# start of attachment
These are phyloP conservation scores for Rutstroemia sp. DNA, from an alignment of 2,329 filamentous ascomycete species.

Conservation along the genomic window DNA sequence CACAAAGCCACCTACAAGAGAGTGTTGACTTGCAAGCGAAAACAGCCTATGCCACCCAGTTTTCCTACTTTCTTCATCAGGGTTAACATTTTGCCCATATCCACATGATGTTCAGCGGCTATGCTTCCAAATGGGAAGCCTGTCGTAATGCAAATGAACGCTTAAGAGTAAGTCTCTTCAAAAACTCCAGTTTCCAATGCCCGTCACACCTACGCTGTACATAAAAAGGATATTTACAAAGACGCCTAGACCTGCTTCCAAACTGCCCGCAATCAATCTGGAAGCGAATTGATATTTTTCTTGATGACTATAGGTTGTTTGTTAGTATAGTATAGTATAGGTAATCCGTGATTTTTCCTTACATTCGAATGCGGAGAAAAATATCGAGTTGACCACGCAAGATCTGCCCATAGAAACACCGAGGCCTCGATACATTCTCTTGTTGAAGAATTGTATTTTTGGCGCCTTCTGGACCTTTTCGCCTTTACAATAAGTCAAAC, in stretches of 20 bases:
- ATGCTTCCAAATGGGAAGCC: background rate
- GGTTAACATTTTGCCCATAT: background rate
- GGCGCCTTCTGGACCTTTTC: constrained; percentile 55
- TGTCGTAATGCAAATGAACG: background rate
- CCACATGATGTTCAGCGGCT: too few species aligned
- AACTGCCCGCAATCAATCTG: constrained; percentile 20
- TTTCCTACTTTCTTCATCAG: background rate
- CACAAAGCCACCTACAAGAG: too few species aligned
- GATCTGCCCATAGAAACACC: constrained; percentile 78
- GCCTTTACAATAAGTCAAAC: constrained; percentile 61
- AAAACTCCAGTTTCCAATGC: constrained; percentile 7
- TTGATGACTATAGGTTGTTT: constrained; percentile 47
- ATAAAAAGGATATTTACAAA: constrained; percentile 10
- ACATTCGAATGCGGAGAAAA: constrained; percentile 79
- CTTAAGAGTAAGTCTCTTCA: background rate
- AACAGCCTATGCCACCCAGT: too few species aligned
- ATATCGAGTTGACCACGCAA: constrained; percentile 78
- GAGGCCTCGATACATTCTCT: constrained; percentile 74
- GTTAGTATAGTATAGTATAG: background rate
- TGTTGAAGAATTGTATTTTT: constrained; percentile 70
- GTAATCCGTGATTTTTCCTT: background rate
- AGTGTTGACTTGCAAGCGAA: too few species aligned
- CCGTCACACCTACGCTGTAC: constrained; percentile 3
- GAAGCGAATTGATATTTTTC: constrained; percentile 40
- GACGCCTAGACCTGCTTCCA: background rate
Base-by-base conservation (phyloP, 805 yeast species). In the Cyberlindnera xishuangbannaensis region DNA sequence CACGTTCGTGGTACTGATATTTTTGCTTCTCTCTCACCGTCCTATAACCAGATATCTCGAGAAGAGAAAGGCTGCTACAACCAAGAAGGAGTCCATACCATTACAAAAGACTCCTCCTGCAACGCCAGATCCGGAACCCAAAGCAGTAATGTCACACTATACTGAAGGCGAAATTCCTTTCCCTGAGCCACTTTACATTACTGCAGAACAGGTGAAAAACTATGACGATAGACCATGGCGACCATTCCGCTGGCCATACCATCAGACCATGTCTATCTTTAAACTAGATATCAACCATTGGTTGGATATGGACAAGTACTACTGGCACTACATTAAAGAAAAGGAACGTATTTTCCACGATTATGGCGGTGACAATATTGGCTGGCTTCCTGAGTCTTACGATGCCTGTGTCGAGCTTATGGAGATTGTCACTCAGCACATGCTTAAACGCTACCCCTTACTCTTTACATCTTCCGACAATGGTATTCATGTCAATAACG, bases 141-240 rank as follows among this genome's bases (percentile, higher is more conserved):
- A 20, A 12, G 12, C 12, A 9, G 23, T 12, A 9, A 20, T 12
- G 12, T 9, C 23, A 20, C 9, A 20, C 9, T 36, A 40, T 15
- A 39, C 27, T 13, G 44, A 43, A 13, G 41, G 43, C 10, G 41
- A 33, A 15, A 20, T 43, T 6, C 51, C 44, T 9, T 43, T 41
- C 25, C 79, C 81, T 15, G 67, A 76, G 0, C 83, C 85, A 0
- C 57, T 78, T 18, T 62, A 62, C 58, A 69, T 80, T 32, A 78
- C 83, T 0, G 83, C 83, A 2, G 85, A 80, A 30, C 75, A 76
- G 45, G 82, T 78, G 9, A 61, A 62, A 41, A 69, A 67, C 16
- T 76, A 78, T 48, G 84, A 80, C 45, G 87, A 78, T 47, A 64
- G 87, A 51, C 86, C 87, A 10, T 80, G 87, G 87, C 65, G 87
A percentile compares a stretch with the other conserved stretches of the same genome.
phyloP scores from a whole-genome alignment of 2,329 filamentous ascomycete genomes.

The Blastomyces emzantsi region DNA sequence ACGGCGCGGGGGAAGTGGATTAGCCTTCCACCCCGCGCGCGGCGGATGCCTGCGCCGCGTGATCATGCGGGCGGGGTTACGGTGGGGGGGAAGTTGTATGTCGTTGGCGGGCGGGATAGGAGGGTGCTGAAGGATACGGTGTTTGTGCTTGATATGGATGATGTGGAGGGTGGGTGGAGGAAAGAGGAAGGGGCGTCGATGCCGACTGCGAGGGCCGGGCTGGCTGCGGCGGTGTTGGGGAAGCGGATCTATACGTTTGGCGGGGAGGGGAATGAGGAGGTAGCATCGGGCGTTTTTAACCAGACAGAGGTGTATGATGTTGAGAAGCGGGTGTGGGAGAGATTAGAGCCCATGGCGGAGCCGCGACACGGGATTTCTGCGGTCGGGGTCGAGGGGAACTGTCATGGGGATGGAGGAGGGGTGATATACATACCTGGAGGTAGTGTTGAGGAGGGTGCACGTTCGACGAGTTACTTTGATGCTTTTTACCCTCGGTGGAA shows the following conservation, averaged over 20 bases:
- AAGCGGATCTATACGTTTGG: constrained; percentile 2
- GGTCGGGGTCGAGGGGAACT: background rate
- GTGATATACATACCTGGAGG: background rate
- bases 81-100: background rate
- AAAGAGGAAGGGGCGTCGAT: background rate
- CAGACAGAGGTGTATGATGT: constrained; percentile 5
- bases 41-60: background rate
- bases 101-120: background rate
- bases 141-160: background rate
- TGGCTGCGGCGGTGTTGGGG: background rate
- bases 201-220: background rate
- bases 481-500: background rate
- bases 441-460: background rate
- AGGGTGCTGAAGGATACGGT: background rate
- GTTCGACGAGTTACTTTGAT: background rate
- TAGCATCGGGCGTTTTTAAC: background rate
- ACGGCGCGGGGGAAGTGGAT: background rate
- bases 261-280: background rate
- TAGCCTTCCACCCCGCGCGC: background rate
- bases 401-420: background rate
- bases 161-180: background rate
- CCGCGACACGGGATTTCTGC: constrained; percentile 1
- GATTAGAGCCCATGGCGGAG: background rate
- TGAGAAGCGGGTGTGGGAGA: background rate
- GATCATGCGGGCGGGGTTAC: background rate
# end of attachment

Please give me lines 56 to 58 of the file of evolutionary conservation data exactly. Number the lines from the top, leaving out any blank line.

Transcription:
- GTTCGACGAGTTACTTTGAT: background rate
- TAGCATCGGGCGTTTTTAAC: background rate
- ACGGCGCGGGGGAAGTGGAT: background rate